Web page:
Our main event is another séance, this time with a ouija board, which Tim Vincent gives us Trumpian assurance, over and over again, has never been done live on television before, even though Most Haunted had already done it loads. I’ll be honest, I’m not massively put at ease by his promise “there are no hidden magnets.” The celebs are a nervous group, with Keith letting out an “oh, no” at the first utterance of the word ouija, and Lawman having to confirm, as is Keith’s fear, that the ghosts won’t follow them home. Julie won’t even participate until it’s confirmed not to be “witchcraft.” It’s a small crew of four now, with Toby, Linsey and Cheryl voted off, leaving Julie Goodyear, Keith Chegwin, and Linda Robson to put their fingers on the glass with Ian Lawman, who’s dressed even more like a pick-up artist than usual, in Harry Hill collar, choker, and jacket with EYE FOR AN EYE REVENGE written all over the left-hand side in spunky font.


Ironically, it’s their fear that keeps anything from happening. Unlike the excitable crews of a Most Haunted; where the glasses would fly round the board, and they were familiar with the mechanics and rhythms of hitting the letters; everyone’s so tentative, all they produce is a very slow gibberish — WQ2S. As it can’t ever just be that it hasn’t worked, they try to decode this very genuine message from the other side. “Is that your initials? (yeah, it’s a robot) Are you two years of age?” Almost afraid to touch the glass, it’s barely moving. Linda asks her dad to come through, and as the glass points to a NO, Julie Goodyear gets another feeling — “is my mother there? Mam? Mam? Mam?” But Julie’s mum refuses to spell her own name, so they have one last go at reaching Chillingham’s ghosts, which — very, very slowly — give the following message.

     W, O, C, G, M, W, O, Z, N or O, M, C, L, K, 5 or 6, B, I

Bless ’em, they try so hard at deciphering it, desperate to find meaning. “WOZ. Woz?!” “B, I… are you trying to spell birthday?” Then, in a terrible moment, Julie asks the ghost if it’s Linda’s dad.


They ask how he died, spelling out D, C, which is taken to mean Died of Cancer, as proof that he’s there, (though his death was discussed in depth on night one). Eventually, Lawman closes it down, sending Linda’s dad and Julie’s mum back off to Heaven, to the Love and Light. Though, the oddly specific phrasing of moving them back to their side, “whichever that may be,” suggests he’s hedging his bets, unsure whether they might be in Hell.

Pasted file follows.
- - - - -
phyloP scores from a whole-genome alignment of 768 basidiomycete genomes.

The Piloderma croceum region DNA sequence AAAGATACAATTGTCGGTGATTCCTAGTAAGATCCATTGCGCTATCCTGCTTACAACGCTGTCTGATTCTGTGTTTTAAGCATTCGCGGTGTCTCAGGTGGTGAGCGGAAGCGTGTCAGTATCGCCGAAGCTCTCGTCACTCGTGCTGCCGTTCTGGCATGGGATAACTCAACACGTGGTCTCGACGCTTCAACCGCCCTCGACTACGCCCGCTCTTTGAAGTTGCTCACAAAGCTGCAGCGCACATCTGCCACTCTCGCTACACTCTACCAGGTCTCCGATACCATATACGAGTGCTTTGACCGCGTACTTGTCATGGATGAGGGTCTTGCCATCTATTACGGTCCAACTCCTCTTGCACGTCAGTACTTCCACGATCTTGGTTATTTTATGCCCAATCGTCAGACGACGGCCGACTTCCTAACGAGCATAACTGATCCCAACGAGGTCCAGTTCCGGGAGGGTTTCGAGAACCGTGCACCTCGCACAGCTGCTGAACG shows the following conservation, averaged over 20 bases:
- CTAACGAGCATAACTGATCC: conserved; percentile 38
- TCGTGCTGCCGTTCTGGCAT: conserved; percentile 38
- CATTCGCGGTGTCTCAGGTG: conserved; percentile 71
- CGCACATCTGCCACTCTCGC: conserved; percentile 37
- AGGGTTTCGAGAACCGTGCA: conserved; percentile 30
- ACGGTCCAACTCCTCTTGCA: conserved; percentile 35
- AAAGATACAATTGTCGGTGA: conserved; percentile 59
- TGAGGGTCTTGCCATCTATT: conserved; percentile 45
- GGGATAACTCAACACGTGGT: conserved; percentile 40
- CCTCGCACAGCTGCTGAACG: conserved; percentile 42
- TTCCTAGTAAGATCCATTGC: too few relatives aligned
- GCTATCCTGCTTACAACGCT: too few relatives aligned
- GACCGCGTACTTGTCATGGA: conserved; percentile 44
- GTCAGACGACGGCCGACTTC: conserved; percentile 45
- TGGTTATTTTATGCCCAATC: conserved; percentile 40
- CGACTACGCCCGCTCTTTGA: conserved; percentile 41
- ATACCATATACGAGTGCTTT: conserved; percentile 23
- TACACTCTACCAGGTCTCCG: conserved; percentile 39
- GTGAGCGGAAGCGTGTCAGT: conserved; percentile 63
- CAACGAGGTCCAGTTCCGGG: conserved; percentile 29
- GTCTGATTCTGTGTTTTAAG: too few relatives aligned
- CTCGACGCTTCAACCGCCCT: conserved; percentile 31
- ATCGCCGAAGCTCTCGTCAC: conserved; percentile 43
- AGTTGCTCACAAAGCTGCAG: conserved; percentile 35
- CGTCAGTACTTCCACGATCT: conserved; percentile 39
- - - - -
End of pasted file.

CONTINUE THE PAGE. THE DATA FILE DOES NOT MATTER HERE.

Just when it seems the crass exploitation is finally over, there’s some last-minute confusion over a ring given to Linda by someone in the audience, “for her dad.” Was it was her dad’s actual ring? A present from beyond the grave? Nobody’s sure, so they ask the audience member. She says she’s a psychic, who uses the ring to calm her clients during readings — “Linda’s dad was adamant she had to have the ring.” Linda looks deeply uncomfortable, and as the psychic proposes she come to her for a sitting, “because your dad’s desperate to talk to you,” she bursts into tears. This use of the celebrities’ grief as a narrative device is fucking horrible, and Vincent’s suggestion she talk to the woman after is met with a pointed silence. With ten minutes left, they vote off Cheggers, who literally cartwheels through the courtyard, before being brought back all of two minutes later when they reunite the whole gang. There’s one last black eye for the doubters, as Vincent rather gravely informs us ouija board letters sometimes come out in the wrong order, and you have to rearrange them, like fucking Countdown.


As was only fair, viewers voted Julie Goodyear the winner, and with her rapidly-growing psychic powers now unlocked, we must pray she doesn’t go all Dark Phoenix on us, and devour the sun while puffing on a Benson & Hedges. As a demonstration of the massive public appetite for this stuff at the time, I’m Famous and Frightened ran for three more series, two of which happened in the same year, with a final show in 2005. To give you an idea of the calibre of contestants, celebs included Rustie Lee, Richard Blackwood, Jo Guest, Christopher Biggins and Handy Andy from Changing Rooms. Cheggers returned with a promotion, hosting for series 2 and 3, while duties for series 4 fell on the 21st century Cher, Claire Sweeney. As proven by its ludicrous highs and disgusting lows, there’s an incredible show to be had in this format. If I make enough money on Patreon, perhaps I’ll shoot one of my own, and finally sit around a ouija board with Zammo, Cleo Rocos, Noel Edmonds, Lightning from Gladiators, Bobby Ball, and Big Alan Jackson from Eastenders, while Ann Widdecombe’s eyes roll back in her head as she pukes out a six-foot snake of ectoplasm. If I do, I make you the promise that Keith Chegwin, who died in 2017, will make his return to our screens.

This piece first appeared on my Patreon, where subscribers could read it a month before it landed here. If you’d like to support me for as little as $1 a month, then click here to help provide the world with regular deep dives about weird-bad pop culture, and all kinds of other stuff.

There’s a ton of content, including exclusives that’ll never appear here on the free blog, such as 1970’s British variety-set horror novella, Jangle, and my latest novel, Men of the Loch. Please give my existing books a look too, or if you’re so inclined, sling me a Ko-fi.

~ by Stuart on November 24, 2019.